An independent panel has been established to review Canada's mission and future in Afghanistan, Prime Minister Stephen Harper announced Friday.
As Canada's current mandate in Afghanistan is set to expire in 16 months, "our government wants a full, open and informed debate about our options," Harper said from the foyer at the House of Commons. "Given what's at stake … we are prepared to announce today an independent panel to study our options."
Harper named former Liberal deputy prime minister John Manley to chair a five-person committee that will recommend what Canada's role in Afghanistan should — or should not — be after the mandate for the current mission ends in February 2009.
The committee will then advise parliamentarians on the best course of action, Harper said.
Harper listed four other "eminent Canadians" appointed to the committee:
- Former CBC journalist Pamela Wallin, an officer of the Order of Canada who serves as a top adviser on Canada-U.S. relations to the president of the Americas Society and the Council of the Americas in New York.
- Canadian businessman and former U.S. ambassador Derek Burney, who was a key political strategist for former Conservative prime minister Brian Mulroney.
- Former Bombardier CEO Paul Tellier, who served as clerk of the Privy Council under Mulroney.
- Former Mulroney health minister Jake Epp.
Manley was also a Liberal cabinet minister in charge of the finance and industry portfolios.
The five-member panel will receive its terms of reference Friday, then travel to Afghanistan to assess how best to provide aid to the country.
The panel will report directly to Harper by the end of January 2008.
Harper said that he wanted to ensure the panel would be non-partisan and that he hoped the committee would bear in mind "the sacrifices Canadians have made there" at the cost of public funds and military staff, as well as what implications Canada's next actions might have on the country's international reputation.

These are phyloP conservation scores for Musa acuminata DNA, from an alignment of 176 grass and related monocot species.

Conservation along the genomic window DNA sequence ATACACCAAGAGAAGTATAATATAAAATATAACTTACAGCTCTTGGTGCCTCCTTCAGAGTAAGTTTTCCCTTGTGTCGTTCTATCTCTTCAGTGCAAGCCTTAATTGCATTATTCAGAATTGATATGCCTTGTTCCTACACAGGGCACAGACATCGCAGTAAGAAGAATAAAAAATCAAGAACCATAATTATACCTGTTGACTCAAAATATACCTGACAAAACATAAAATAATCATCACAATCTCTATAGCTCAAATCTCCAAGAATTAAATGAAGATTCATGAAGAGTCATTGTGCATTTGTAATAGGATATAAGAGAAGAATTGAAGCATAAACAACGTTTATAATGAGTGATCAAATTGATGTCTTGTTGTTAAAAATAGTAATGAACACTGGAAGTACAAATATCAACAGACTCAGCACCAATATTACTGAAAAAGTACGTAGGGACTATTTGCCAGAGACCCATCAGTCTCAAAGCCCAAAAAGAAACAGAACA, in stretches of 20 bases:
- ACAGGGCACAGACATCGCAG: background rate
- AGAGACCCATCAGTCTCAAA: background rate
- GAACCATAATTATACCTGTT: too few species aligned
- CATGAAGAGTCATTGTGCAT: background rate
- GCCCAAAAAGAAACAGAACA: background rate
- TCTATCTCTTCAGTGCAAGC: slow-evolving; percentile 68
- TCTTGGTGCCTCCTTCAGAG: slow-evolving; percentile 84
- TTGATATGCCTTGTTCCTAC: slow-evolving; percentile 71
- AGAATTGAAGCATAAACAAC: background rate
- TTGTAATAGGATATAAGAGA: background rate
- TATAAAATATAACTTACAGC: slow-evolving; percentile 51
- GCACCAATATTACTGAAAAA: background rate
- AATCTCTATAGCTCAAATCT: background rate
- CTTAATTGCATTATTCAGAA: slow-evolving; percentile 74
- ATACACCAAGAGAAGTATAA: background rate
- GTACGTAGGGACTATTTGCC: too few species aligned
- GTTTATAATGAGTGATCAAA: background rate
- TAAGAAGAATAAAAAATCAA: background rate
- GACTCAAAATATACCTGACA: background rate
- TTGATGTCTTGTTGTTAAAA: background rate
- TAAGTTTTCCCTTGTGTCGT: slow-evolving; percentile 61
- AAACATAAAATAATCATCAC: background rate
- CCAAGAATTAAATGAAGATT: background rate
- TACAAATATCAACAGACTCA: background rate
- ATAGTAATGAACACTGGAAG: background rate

Harper said he was asking the panel to consider four main options in their study:
- Option 1: Continue training the Afghan army and police with the goal of creating a self-sufficient security force.
- Option 2: Focus on Kandahar reconstruction, passing on main security responsibilities to another foreign force.
- Option 3: Move military operations and reconstruction efforts to other areas of Afghanistan.
- Option 4:Withdraw Canadian forces altogether after February 2009, leaving only a small contingent to ensure security for diplomats.
Pundits in Ottawa raised their eyebrows on Friday to news that Manley, a prominent Liberal, had been named to head a mission reporting to the Conservative prime minister on the Afghanistan issue. The selection was regarded as a strategic move from the Conservatives four days ahead of Harper's Oct. 16 throne speech.
'Poke in the eye for the Liberals'
"It seems that it is certainly a poke in the eye for the Liberals, to scoop up one of their veterans, one of their luminaries, and put him in this advisory role," the CBC's Julie Van Dusen noted from Ottawa. "This will certainly cause havoc amongst Liberals, who will be asking what John Manley thinks he's doing."